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OBJECTIVE: In heart failure, cardiac energy metabolism is compromised. The failing myocardium is characterized by reduced contents of both phosphorylated (phosphocreatine) and non-phosphorylated (free) creatine content as well as decreased energy reserve via creatine kinase (creatine kinase reaction velocity). These changes may contribute to cardiac dysfunction. The purpose of the present study was to determine whether chronic feeding with high-dose dietary creatine prevents the derangement of energy metabolism and the development of left ventricular remodeling in a rat model of heart failure, i.e. post-myocardial infarction (MI). METHODS AND RESULTS: Rats were subjected to sham operation or left coronary artery ligation. Surviving rats were fed with 0% (untreated) or 3% creatine (related to weight of diet) for 8 weeks. Creatine feeding increased serum creatine levels significantly approximately 2-fold. Thereafter, hearts were isolated, perfused and left ventricular pressure-volume curves obtained. Steady state and dynamic (CK reaction velocity) high-energy phosphate metabolism was determined with 31P NMR spectroscopy. In both MI groups (treated n = 8, untreated n = 7), pressure-volume curves were shifted right- and downward compared to both sham groups (treated n = 5, untreated n = 7), i.e. creatine had no effect on left ventricular remodeling. Likewise, similar reductions of phosphocreatine, free creatine and creatine kinase reaction velocity (untreated sham 12.0 +/- 0.7 mmol/lxs; untreated MI 7.8 +/- 0.7*; treated sham 13.6 +/- 1.0; treated MI 7.2 +/- 1.1*; *p < 0.025 sham vs. MI) were found in both MI groups. CONCLUSIONS: Chronic creatine feeding of post-MI rats is ineffective in preventing the functional and energetic derangements occurring post-MI. Inspite of increased serum creatine levels, neither the normal nor the failing heart accumulates additional creatine.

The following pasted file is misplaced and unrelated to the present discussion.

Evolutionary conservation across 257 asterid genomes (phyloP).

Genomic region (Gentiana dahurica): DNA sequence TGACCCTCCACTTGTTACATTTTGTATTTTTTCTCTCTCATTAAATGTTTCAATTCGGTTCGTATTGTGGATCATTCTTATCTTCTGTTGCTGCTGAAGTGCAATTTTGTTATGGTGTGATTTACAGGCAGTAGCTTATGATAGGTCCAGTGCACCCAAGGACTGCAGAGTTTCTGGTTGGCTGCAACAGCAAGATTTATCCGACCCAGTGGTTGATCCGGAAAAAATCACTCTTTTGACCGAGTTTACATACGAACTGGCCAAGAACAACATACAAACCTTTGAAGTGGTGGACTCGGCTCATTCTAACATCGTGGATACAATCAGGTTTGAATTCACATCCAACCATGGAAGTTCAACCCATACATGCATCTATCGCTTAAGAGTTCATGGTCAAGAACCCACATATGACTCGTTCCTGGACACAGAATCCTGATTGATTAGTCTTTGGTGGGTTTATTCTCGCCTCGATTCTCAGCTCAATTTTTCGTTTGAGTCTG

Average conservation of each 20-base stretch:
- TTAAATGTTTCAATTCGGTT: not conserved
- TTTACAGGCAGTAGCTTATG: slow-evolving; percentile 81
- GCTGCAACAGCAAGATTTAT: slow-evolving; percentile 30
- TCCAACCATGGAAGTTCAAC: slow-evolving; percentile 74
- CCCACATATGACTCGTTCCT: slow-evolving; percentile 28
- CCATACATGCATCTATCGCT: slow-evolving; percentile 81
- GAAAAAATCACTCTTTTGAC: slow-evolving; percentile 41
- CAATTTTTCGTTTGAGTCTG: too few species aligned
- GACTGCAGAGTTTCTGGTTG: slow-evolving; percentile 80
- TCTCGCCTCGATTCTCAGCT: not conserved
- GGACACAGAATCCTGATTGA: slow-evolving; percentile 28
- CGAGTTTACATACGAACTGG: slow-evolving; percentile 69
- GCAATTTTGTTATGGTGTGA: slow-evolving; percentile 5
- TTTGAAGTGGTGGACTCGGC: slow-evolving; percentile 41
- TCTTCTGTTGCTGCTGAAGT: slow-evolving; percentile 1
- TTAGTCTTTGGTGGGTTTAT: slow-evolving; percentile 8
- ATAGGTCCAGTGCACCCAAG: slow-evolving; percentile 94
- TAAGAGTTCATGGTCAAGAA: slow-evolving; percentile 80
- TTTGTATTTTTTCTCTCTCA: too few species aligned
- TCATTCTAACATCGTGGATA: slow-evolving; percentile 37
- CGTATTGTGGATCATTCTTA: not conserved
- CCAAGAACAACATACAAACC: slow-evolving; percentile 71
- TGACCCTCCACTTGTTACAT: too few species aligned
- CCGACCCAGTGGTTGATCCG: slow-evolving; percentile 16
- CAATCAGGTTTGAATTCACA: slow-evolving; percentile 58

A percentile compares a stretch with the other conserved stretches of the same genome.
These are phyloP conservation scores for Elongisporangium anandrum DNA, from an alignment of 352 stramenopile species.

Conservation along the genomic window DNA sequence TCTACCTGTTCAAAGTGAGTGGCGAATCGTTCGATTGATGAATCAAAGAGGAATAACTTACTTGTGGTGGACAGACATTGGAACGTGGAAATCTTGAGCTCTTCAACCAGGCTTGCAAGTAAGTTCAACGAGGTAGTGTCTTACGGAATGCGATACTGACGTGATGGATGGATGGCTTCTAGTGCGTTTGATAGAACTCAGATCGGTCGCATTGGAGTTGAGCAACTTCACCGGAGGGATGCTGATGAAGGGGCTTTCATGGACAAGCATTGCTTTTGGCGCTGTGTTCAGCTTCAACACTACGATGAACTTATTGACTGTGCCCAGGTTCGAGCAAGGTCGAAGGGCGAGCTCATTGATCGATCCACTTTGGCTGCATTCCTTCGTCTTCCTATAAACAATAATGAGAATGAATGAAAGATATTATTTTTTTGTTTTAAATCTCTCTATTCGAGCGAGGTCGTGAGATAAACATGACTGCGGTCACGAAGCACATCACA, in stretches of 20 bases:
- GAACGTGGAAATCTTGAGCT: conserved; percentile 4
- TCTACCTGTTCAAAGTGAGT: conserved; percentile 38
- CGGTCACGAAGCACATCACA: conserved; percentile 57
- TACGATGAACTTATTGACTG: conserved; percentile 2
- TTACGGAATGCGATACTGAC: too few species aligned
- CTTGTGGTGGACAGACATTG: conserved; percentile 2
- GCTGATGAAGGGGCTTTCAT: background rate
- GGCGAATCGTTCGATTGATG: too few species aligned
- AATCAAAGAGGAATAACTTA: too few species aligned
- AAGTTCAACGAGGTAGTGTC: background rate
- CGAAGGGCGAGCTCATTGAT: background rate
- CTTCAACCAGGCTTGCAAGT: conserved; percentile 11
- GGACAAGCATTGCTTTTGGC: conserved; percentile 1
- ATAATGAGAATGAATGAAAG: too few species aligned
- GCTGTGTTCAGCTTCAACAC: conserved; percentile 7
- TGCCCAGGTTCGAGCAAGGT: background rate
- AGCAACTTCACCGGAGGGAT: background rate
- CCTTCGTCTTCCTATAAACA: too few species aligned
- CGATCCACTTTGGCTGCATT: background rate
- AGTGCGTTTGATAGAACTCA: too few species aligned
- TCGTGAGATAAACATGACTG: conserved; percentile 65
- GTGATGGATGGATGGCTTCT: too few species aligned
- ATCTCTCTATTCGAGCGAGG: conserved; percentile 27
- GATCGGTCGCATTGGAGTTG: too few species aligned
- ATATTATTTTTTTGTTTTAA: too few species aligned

Type

Journal article

Journal

Cardiovasc Res

Publication Date

07/1999

Volume

43

Pages

117 - 124

Keywords

Adenosine Triphosphate, Administration, Oral, Animals, Creatine, Heart Failure, Magnetic Resonance Spectroscopy, Myocardial Infarction, Myocardium, Perfusion, Phosphocreatine, Rats, Rats, Wistar, Ventricular Remodeling